Gee, Cussler sucks (says the guy who's read all his books)

I just finished Clive Cussler’s latest “Dirk Pitt” novel. I’ve been reading them for decades, pretty much each and every one of them. At least I wait for them to come out in paperback.

Each time I read them, they seem to get lamer and lamer (no mean feat, given some of his recent ones). The same formulaic plot (an ancient mystery mixed with historical adventures from the last century or two followed by hero Dirk rescuing dozens or thousands of people from certain death, especially the babealicious scientist woman. All within the first 60 pages.

Then follows a tortuous plot involving evil mad scientists following an ancient religion, or forgotten civilizations rising again or shadow governments hiring evil mad scientists to make forgotten civilizations rise again, until Dirk has to personally take charge to rescue the aforementioned babealicious scientist woman yet again, drive fancy cars and boats and planes, and physically stomp the evil ones into submission.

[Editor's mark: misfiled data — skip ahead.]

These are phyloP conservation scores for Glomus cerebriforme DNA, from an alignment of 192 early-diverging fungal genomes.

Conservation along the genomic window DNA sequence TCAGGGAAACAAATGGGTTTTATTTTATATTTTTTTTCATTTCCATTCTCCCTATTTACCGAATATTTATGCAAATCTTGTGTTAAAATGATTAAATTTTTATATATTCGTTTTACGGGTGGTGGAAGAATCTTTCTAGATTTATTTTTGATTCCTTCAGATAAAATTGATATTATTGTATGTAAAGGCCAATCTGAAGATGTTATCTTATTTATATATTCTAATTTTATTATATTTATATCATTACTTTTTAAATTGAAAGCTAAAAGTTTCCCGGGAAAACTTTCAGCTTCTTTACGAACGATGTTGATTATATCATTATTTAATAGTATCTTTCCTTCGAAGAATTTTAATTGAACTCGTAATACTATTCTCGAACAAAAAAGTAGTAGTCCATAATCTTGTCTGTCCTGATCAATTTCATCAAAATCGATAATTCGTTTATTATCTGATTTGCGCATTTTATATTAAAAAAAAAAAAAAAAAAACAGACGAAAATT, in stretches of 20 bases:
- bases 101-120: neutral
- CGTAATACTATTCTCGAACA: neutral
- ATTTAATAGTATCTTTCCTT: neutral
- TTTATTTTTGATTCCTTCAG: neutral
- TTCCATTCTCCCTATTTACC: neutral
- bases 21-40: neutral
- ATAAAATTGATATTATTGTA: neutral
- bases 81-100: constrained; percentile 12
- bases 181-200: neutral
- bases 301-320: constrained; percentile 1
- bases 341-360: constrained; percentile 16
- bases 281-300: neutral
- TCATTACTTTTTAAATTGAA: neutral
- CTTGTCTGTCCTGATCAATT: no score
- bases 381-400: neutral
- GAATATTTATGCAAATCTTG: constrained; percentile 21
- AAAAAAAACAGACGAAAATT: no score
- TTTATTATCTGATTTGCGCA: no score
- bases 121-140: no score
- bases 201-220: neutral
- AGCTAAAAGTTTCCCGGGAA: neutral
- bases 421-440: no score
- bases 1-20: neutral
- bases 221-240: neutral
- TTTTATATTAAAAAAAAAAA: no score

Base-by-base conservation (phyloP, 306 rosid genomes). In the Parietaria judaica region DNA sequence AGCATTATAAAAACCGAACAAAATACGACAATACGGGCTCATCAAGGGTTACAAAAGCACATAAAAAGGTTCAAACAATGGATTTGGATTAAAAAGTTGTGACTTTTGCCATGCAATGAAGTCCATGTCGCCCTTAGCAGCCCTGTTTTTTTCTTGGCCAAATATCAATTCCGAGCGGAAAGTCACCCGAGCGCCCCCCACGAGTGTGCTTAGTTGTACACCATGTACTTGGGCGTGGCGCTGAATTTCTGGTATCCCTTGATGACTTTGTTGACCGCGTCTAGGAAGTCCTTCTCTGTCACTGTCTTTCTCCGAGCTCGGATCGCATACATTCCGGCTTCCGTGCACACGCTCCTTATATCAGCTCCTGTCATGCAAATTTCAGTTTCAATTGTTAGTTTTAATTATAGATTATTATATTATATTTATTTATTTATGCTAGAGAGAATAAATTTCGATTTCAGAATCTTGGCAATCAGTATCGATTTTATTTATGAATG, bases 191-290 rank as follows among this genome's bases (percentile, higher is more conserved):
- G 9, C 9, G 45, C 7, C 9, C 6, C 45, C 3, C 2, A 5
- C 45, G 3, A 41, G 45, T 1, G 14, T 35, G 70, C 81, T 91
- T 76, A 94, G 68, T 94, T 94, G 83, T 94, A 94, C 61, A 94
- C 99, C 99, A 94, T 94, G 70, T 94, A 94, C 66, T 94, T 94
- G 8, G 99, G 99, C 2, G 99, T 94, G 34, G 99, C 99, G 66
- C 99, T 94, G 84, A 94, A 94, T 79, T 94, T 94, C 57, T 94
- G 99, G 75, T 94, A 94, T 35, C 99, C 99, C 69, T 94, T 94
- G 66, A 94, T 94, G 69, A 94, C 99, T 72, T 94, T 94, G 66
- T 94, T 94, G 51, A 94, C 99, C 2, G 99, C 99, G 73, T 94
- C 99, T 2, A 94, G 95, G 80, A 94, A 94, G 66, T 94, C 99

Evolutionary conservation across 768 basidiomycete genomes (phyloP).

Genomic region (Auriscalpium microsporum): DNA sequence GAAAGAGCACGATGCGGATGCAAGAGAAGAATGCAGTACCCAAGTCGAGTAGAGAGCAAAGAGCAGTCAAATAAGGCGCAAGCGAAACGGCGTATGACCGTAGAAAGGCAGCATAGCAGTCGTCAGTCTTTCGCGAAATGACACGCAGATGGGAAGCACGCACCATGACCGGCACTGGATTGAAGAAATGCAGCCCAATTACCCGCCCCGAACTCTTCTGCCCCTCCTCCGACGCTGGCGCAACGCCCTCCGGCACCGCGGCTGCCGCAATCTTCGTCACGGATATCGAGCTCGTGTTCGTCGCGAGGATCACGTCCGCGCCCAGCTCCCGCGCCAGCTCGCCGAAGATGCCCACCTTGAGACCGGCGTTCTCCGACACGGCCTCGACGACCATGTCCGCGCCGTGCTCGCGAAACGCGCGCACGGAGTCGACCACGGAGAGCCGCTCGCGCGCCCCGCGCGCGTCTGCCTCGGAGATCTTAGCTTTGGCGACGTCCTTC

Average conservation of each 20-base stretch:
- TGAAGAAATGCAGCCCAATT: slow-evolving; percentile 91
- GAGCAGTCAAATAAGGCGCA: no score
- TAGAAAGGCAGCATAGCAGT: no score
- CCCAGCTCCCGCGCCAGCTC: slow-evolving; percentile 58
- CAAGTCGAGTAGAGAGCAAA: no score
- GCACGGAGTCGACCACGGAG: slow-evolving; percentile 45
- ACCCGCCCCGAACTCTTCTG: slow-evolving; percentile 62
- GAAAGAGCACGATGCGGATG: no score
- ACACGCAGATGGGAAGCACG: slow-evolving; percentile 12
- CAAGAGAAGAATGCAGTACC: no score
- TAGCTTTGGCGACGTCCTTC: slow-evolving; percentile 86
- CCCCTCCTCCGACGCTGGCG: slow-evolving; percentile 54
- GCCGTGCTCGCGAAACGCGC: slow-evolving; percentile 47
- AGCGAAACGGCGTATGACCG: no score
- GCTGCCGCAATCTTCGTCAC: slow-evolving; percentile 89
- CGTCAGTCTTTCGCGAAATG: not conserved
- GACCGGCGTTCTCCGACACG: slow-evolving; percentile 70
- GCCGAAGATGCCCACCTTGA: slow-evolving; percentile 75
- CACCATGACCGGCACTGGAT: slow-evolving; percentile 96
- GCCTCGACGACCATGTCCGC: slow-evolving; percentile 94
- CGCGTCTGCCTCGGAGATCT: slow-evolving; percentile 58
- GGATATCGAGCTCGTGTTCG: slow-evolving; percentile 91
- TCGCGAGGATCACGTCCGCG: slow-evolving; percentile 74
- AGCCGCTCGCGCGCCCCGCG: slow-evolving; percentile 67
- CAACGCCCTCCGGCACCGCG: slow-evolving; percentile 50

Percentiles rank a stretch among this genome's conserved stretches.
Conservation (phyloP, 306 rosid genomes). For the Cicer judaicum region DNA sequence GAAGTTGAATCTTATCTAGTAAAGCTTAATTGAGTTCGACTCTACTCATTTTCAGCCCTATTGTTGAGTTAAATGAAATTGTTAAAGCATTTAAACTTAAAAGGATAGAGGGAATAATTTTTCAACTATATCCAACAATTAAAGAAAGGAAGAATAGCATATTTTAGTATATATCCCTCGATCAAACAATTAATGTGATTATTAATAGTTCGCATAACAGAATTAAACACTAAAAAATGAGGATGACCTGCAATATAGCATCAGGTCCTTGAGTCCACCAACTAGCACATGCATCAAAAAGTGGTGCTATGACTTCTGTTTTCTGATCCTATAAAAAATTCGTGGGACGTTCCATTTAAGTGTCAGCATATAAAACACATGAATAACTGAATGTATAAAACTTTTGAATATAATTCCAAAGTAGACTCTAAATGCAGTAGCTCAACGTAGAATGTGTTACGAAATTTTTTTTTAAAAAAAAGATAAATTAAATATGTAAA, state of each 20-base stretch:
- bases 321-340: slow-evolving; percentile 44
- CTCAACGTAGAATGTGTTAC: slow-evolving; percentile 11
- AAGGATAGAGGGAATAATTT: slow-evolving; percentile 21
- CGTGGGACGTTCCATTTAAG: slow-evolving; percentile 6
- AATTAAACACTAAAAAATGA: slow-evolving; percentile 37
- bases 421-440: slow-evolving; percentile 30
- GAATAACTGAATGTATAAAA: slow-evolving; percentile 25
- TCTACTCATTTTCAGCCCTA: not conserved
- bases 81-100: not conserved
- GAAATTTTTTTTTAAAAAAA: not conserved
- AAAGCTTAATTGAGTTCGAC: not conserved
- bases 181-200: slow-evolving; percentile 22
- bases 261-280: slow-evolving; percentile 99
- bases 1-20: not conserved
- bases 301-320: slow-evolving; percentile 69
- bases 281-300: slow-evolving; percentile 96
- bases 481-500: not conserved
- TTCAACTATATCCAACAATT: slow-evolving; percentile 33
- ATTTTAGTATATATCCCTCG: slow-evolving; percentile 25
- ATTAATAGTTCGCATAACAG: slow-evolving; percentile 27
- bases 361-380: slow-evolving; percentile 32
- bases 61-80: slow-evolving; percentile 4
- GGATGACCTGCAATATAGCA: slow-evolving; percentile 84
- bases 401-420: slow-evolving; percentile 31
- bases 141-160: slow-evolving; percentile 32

But now Cussler has introduced Dirk’s son, Dirk. And now when both Dirk and Dirk are in the room together, one gets called Dirk and one gets called Pitt and I’m never sure which one is called which anymore.

Then Dirk’s daughter, Summer, was described as “rolling her eyes and looking at the floor”. This made me realize how bankrupt the author’s prose really was. Basically he had one or two good stories to tell, and he’s told them about 2 dozen times!

I don’t know why I’m such a slow learner. Why have I kept returning to that dreadful series? It’s not even a guilty pleasure, it’s a nasty compulsion.